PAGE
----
And according to various vaccine trackers, there are over 500,000 doses sitting in fridges and freezers just here in Ontario, waiting to be distributed. That’s the equivalent of about three or four days of vaccines. It really does appear that their vaccination strategy consists of admiring how pretty those vaccines look sitting on that shelf. Ugh. Ugh, I say…

Stay safe, folks.

Plague diaries, Day 380

Tuesday night.

Well, I can finally reveal the big news I hinted at a few times before: I finally got promoted! I don’t view this as finally getting to a mid-level position (that of a Financial Analyst II) after 11.5 years – I view this as getting my fourth promotion in less than 12 years. Not bad, considering I started as a seasonal warehouse worker, packing boxes for 60 hours a week. Not bad at all, eh.

Between that, and my permanent residence getting approved, and being able to travel across the border to get my long-awaited vaccine shots… Everything’s coming up Milhouse!

An online buddy from the Vaccine Hunters group just described his Ohio experience: he said the vaccination center was huge and ran like a well-oiled machine. There’s no second appointment for three weeks out – they just told him to come on by when the time comes. Absolutely amazing, given how rare and precious these vaccines are here in Canada. He’ll be spending the entire three weeks with his relatives in Ohio. My own approach… I’m debating between doing something really crazy or being a wise and patient adult.

The really crazy approach would involve me crossing the border, driving up to some big city in Ohio (currently trying to get my vaccination a bit closer to the border: Toledo? Cleveland?), getting a same-day test to show at the border, getting my shot, and driving back. Assuming the test is instant (which it isn’t) and there’s no traffic at the border, I could potentially do the whole thing in about 12 hours – and I don’t mind staying awake longer than that. The wildcard here is the body’s reaction after the shot. My new online buddy says he started feeling the effects about five hours later. I’d still be driving when that happens, but I might not want to get too disoriented behind the wheel.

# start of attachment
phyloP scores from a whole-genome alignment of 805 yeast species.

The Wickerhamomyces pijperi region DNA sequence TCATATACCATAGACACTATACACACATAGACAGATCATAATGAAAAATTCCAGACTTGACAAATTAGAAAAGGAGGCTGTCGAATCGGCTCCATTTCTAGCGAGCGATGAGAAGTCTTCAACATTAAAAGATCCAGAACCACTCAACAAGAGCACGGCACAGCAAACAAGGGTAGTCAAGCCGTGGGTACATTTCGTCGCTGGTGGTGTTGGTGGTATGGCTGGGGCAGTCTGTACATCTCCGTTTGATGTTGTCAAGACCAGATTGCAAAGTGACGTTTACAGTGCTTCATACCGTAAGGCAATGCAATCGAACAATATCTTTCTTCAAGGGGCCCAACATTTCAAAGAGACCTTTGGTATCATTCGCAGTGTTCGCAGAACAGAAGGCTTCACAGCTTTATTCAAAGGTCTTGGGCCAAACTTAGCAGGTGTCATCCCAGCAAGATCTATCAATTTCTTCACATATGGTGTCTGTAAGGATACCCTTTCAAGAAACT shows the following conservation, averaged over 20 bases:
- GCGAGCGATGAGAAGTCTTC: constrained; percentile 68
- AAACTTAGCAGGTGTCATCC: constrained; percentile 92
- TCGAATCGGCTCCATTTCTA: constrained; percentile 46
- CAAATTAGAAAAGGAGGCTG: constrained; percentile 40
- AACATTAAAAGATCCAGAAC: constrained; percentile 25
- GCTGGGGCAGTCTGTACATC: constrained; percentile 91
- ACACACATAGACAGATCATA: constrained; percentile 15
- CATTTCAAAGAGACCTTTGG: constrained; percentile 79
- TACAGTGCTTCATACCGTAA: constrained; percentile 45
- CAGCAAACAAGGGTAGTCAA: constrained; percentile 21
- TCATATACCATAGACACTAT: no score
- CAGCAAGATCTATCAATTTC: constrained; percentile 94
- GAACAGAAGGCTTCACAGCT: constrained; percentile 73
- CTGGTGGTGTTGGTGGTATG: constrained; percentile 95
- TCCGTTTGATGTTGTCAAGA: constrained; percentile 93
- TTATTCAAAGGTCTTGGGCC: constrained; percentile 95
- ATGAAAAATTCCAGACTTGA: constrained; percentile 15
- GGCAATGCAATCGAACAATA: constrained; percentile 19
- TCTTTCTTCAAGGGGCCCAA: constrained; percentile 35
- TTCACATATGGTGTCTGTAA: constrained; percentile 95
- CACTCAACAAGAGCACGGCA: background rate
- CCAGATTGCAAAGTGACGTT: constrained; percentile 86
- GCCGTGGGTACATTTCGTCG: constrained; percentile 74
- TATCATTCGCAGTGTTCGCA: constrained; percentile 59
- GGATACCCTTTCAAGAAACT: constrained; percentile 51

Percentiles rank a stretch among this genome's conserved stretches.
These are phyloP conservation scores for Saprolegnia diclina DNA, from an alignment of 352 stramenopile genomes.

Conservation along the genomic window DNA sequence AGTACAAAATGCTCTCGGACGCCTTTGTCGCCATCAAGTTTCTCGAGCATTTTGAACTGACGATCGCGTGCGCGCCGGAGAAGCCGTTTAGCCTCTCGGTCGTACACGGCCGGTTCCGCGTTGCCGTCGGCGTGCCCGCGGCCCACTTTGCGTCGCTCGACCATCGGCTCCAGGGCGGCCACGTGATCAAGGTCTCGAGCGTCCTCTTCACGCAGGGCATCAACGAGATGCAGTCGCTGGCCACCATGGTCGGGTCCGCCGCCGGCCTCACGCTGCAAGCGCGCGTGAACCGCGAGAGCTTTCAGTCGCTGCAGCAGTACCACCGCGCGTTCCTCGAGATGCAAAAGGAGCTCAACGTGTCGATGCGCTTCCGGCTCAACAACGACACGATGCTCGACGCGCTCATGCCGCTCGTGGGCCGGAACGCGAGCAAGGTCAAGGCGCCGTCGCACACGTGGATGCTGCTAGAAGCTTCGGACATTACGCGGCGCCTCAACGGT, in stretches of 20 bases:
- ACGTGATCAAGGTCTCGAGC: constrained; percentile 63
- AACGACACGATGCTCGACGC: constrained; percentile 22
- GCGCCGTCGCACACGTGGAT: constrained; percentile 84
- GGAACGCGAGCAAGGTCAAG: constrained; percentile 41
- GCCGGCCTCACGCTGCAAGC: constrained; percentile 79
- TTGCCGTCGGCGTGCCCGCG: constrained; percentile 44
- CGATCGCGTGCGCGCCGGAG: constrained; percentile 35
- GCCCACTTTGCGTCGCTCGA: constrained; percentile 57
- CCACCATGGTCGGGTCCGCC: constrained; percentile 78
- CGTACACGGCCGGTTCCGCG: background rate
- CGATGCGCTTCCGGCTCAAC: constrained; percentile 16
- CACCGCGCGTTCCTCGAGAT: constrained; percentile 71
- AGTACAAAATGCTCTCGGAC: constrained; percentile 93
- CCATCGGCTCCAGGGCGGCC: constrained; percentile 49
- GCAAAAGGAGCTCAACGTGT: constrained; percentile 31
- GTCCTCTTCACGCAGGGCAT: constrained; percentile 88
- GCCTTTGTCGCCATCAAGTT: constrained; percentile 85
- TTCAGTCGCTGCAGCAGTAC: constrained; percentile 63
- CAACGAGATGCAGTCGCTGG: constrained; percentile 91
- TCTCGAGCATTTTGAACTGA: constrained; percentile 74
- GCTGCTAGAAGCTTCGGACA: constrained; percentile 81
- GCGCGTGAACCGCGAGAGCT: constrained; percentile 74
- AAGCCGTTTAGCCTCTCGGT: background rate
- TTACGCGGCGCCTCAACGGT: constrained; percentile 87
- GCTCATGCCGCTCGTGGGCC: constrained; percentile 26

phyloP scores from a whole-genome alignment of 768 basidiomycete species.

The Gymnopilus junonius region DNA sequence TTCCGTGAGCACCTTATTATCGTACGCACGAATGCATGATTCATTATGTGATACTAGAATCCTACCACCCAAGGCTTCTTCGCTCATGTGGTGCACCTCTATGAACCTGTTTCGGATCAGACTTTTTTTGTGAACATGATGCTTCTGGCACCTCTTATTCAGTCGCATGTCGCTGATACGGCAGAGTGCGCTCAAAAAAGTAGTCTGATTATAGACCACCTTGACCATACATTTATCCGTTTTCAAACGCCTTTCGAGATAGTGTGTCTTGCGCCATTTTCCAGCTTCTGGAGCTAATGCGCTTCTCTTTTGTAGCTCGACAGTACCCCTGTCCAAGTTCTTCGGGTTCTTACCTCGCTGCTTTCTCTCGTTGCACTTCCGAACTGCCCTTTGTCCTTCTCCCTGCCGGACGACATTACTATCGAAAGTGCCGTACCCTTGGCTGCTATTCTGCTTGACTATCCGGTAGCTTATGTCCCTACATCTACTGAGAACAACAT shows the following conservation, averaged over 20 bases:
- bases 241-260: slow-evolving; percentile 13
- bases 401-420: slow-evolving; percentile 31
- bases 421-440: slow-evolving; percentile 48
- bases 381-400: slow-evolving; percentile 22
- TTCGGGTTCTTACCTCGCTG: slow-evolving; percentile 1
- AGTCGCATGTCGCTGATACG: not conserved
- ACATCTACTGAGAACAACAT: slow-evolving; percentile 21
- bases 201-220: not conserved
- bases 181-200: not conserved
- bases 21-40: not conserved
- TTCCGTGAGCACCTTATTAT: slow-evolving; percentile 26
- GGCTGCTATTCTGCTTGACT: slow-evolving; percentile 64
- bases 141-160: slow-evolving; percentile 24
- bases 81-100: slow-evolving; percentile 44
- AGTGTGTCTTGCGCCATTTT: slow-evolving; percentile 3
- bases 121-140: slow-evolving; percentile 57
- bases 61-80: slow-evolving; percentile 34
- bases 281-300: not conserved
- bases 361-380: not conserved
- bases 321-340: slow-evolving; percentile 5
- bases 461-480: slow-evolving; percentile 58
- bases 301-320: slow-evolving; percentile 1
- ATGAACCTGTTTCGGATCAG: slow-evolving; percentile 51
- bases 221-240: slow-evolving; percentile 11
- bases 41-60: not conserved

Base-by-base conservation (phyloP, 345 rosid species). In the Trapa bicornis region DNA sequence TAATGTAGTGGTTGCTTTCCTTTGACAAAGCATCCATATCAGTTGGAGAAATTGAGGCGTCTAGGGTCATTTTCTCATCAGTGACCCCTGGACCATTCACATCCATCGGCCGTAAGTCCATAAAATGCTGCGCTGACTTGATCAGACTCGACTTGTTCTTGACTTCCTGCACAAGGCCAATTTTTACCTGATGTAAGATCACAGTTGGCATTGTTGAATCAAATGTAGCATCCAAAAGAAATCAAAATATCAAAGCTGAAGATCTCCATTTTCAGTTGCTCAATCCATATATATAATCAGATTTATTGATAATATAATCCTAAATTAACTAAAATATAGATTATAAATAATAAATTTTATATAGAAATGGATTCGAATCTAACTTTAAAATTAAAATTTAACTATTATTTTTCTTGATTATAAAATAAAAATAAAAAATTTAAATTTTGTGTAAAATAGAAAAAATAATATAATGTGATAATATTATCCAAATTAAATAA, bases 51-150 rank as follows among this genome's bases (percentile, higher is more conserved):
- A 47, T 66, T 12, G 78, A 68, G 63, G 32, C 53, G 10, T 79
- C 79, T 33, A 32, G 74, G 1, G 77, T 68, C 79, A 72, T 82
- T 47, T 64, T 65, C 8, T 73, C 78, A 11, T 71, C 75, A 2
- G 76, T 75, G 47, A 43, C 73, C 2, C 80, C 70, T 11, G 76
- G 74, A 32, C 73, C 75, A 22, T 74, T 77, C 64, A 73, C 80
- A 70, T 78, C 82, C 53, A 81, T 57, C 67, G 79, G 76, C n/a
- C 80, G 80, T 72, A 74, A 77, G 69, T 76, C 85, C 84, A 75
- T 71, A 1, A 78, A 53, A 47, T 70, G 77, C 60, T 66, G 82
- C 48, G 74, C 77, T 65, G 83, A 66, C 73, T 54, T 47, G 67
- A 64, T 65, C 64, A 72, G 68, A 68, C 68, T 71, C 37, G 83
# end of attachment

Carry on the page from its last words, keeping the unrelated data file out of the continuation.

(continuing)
The wiser and more measured approach would be to rent an AirBnB room for that night (seeing as I’ll drive down on Saturday), sweat it out, and then drive back, calmly and leisurely, on Sunday. The only downside is that that would double the number of days I’ll spend in the States. The weird and antiquated US tax code states that the Foreign Earned Income Exclusion (FEIE) works only if you spend 330 or more days per year outside the country. If you spend more than 35 days in the US, you get taxed as if you were still a resident. (That would be bad.) Spending those extra two days in Ohio would seriously cut into my R&R time in Nevada afterwards. After more than a year of isolation and homecooked meals, even two extra days of hedonism would feel like paradise…

Looking at the map, Toledo is only one hour away from the border crossing, whereas Cleveland is three hours out. Well, if I start to develop a sudden and bad reaction while driving, it’ll be on the Canadian side, just off Toledo. YOLO, eh?

New book I’m munching on: Integrated Science, a general knowledge science textbook that covers a bit of everything. It was published in 2005, so it’s probably more than a little out of date in some areas by now. Still, the parts on chemistry or the nature of light should still be good It’s one of the many textbooks I’ve picked up on a whim at thrift stores over the years… It’s such a strange sensation to know that for just $5 you can buy a book containing condensed knowledge that, say, Newton would’ve killed to get his hands on. All that, for less than an hour of minimum wage. How weird is that?